Marine Biology to Environmental Advocate
Vicki Clark’s Journey to Trustees’ Executive Director
Vicki Clark, Trustees for Alaska’s Executive Director, tells her story:
I never thought I would be the Executive Director of a nonprofit organization. It wasn’t among the things I dreamed of as a kid—astronaut, judge, veterinarian, President of the United States. Yeah, not fundraiser.
I’ve worked at Trustees for Alaska for 13 years, which may be the longest of anyone in our history. I’ve held many positions through the years—from intern all the way up. But what was my motivation?
Marine Biology to Attorney
I thought I wanted to be Jacqueline Cousteau and was working toward a degree in aquatic biology at the University of California at Santa Barbara. What a great place to go to college! And it’s where I had my environmental epiphany, which is appropriate since the 1969 oil spill in Santa Barbara invigorated the conservation movement.
It was at UCSB that it clicked for me in an invertebrate zoology class where we were discussing porcelain crabs. These crabs are about the size of your fingernail and spend a lot of time hiding under rocks. And they have a key function in the ecosystem and ecology. So? Well, it turns out, EVERYTHING is connected. All species play their part on the planet and that connectedness is what is important, and must be celebrated and protected. I wasn’t the first person to figure that out by any means. John Muir said, “When we try to pick out anything by itself, we find it hitched to everything else in the universe.”
But it got me thinking and I decided that I could make a bigger difference working as a lawyer to protect the environment rather than as a biologist studying it. Now I get my “fix” of sea creatures and that vast undersea world on scuba diving trips.
I headed off to law school at Golden Gate University School of Law. I received practice being a lawyer at Trustees, the Environmental Defense Center in Santa Barbara, and the Environmental Law and Justice Clinic at Golden Gate University. I was one of the first students in the Golden Gate Clinic. I fought to protect air quality in low income communities in the Bay Area as well as challenging water quality violations by the Navy.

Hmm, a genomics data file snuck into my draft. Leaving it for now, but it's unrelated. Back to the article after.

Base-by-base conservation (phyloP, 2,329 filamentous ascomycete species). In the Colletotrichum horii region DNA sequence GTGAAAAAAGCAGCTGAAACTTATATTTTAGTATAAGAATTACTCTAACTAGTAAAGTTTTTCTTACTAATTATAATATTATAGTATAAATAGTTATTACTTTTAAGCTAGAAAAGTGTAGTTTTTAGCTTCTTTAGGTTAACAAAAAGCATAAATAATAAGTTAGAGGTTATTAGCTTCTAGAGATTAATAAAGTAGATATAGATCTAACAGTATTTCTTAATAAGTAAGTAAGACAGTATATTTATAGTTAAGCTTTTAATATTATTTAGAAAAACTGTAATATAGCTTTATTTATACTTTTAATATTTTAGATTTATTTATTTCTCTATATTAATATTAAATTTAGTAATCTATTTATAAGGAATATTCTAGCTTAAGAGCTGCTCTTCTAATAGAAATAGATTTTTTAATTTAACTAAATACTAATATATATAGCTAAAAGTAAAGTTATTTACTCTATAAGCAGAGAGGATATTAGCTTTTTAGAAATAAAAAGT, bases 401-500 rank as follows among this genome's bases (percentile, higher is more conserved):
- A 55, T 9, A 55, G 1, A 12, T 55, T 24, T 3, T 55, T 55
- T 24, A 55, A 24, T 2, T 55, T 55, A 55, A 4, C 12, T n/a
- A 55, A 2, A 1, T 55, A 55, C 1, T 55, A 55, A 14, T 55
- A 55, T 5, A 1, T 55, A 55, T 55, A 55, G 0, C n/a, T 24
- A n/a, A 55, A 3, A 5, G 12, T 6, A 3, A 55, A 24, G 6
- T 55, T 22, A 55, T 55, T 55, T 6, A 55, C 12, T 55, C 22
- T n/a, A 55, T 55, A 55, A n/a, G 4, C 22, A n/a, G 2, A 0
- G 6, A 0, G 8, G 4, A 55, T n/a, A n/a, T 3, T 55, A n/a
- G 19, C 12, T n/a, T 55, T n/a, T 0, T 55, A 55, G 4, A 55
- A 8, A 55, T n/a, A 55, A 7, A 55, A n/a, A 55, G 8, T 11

As a legal intern at Trustees, I documented thousands of discharge violations from Cook Inlet oil and gas facilities, which Trustees challenged in a citizen suit under the Clean Water Act against the facility operators. Trustees won that case and it resulted in establishing Cook Inletkeeper. Not many interns to get see results like that!
A job opened up at Trustees for Alaska after I’d practiced public interest law for eight years in California. I jumped at the chance to return to Alaska and soon, me and my dog Tamarack were on our way to Alaska.
What I find most appealing and challenging about working in Alaska is the vast beauty and natural bounty in Alaska, but the significant threats to all of it if we don’t learn from the mistakes made in the Lower 48. Alaska is the place to ensure that salmon runs are not eliminated as they have been almost everywhere else in the world. We don’t have to get to the point that we’re destroying wildlife habitat for resources, like coal. We can do better.
As a staff attorney, my focus was on Clean Water Act enforcement in Cook Inlet, stopping coalbed methane in the Mat-Su Valley, and challenging mining projects, like Pebble.
When I became Legal Director, it was my job to supervise the other lawyers and to ensure that Trustees’ work is of the highest caliber. I had to know at least a little bit about a lot of things, which helped me see the big picture of why Trustees exists and how we do the work in Alaska’s vast landscapes.
Trustees IS the homegrown environmental law firm working to defend and protect Alaska’s lands, waters, wildlife, and people. Through the years, my love for Trustees and Alaska grows and grows! Two and a half years ago, I became Trustees’ Executive Director.
I thought I was busy when I was practicing the law. There is a lot more involved in running an organization than one can ever know unless they do it. There are never enough hours in the day. I stay motivated because the work we do it so important to Alaska’s future.
My days are now filled with connecting with our invaluable donors and funders, reaching out to prospective new donors, working with our esteemed Board of Directors, and guiding the work of Trustees for Alaska. I want to ensure a strong future for Trustees. We’ve been here for more than 40 years, and I want Trustees to remain as long as Alaska needs defense and protection.
I’m excited about Trustees’ direction. We have an amazing staff and Board. We have such strong relationships with our clients and partners, and a tremendous amount of support from our donors and foundation funders. Thank you! We are a small group of people, but we are holding the line for Alaska.
See what a young aspiring marine biologist can do?